Background & aims: Visceral hypersensitivity is a common feature of functional gastrointestinal disorders. One speculated mechanism is an activity-dependent increase in spinal cord neuronal excitability (central sensitization), which is dependent on activation of the N-methyl-D-aspartate (NMDA) receptor. Our aims were to determine whether the development and maintenance of human visceral hypersensitivity is NMDA receptor mediated.
Methods: Healthy subjects were studied using a randomized, double-blind, placebo-controlled, crossover design. Pain thresholds to electrical stimulation were determined both in the proximal esophagus and in the foot (control) before and after a 30-minute distal esophageal infusion of 0.15 mol/L HCl acid. Ketamine (NMDA receptor antagonist) or saline (vehicle) was given intravenously either prior to or following acid infusion, and pain thresholds were measured for the following 120 minutes. Protocol 1: In 6 subjects, the effect of ketamine in the esophagus was assessed without acid infusion. Protocol 2: In 14 subjects, ketamine was given prior to esophageal acid. Protocol 3: In 12 subjects, ketamine was given after esophageal acid.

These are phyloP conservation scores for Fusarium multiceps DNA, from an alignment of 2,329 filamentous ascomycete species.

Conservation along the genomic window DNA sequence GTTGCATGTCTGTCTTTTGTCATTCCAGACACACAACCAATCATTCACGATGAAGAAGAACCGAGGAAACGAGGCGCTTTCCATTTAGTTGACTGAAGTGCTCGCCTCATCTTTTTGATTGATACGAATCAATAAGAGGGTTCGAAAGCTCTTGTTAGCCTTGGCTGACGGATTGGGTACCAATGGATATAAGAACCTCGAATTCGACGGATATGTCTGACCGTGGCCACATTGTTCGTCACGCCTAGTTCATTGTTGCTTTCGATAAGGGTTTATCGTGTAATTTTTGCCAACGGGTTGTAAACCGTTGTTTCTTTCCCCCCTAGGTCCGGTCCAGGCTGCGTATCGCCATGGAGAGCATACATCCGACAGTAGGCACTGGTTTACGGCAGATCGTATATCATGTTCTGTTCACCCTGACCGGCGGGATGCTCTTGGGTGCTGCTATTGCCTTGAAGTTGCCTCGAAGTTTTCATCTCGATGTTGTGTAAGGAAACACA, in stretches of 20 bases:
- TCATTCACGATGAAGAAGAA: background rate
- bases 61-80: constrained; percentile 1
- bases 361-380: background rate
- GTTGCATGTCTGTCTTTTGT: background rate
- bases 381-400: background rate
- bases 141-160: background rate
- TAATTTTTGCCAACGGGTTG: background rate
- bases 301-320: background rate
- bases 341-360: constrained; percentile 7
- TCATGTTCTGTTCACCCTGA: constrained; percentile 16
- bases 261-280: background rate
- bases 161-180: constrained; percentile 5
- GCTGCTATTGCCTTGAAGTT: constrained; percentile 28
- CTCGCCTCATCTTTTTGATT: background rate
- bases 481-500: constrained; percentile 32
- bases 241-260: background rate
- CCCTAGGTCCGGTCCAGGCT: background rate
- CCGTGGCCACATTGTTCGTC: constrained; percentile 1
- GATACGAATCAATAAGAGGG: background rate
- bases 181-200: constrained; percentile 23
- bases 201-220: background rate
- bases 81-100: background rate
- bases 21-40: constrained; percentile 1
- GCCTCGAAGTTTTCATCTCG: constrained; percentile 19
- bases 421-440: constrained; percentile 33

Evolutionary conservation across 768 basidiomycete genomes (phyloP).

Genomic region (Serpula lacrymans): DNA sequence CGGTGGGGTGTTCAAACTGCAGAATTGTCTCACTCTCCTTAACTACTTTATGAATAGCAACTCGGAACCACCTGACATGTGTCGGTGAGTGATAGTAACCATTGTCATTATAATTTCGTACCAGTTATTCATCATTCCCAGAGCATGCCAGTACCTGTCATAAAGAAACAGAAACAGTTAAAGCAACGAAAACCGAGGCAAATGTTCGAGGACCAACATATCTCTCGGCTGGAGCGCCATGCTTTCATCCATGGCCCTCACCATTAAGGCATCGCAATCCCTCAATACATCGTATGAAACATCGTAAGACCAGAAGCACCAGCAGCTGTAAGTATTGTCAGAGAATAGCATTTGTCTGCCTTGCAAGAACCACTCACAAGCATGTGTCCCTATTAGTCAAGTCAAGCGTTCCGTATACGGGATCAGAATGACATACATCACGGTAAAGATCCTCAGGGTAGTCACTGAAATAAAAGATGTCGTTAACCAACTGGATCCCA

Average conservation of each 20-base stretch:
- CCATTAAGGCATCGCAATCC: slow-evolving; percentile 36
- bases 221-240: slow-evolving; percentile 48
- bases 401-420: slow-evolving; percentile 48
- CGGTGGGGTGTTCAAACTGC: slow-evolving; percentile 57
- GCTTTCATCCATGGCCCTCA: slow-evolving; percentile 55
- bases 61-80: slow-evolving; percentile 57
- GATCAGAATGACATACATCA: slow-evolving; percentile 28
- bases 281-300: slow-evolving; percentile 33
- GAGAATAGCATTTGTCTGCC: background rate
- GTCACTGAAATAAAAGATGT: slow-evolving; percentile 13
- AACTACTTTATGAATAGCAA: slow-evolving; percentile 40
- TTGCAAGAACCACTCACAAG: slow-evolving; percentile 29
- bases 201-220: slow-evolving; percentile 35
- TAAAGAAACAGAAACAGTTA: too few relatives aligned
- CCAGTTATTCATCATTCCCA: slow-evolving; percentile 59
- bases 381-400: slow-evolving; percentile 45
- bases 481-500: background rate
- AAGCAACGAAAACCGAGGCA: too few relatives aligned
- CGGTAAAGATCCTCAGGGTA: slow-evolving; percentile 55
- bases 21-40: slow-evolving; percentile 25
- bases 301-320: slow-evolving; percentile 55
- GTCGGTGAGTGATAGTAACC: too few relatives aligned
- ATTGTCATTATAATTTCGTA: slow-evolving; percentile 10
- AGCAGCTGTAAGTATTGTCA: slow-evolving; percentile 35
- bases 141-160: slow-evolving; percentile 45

Results: Protocol 1: In the absence of esophageal acid, ketamine had no effect on either esophageal or foot pain thresholds (area-under-the-curve, [AUC] P = 0.36 esophagus, P = 0.34 foot, ANOVA) within 30 minutes of cessation of the infusion. Protocol 2: Acid-induced esophageal hypersensitivity was prevented by ketamine (AUC, P < 0.0001, ANOVA) without affecting foot pain thresholds (AUC, P = 0.06, ANOVA). Protocol 3: Ketamine delivered after acid reversed the induction of esophageal hypersensitivity induced by acid (AUC, P < 0.0001, ANOVA).
Conclusions: The induction and maintenance of acid-induced esophageal hypersensitivity is prevented and reversed by ketamine. This finding strongly indicates that central sensitization is a mechanism of visceral hypersensitivity.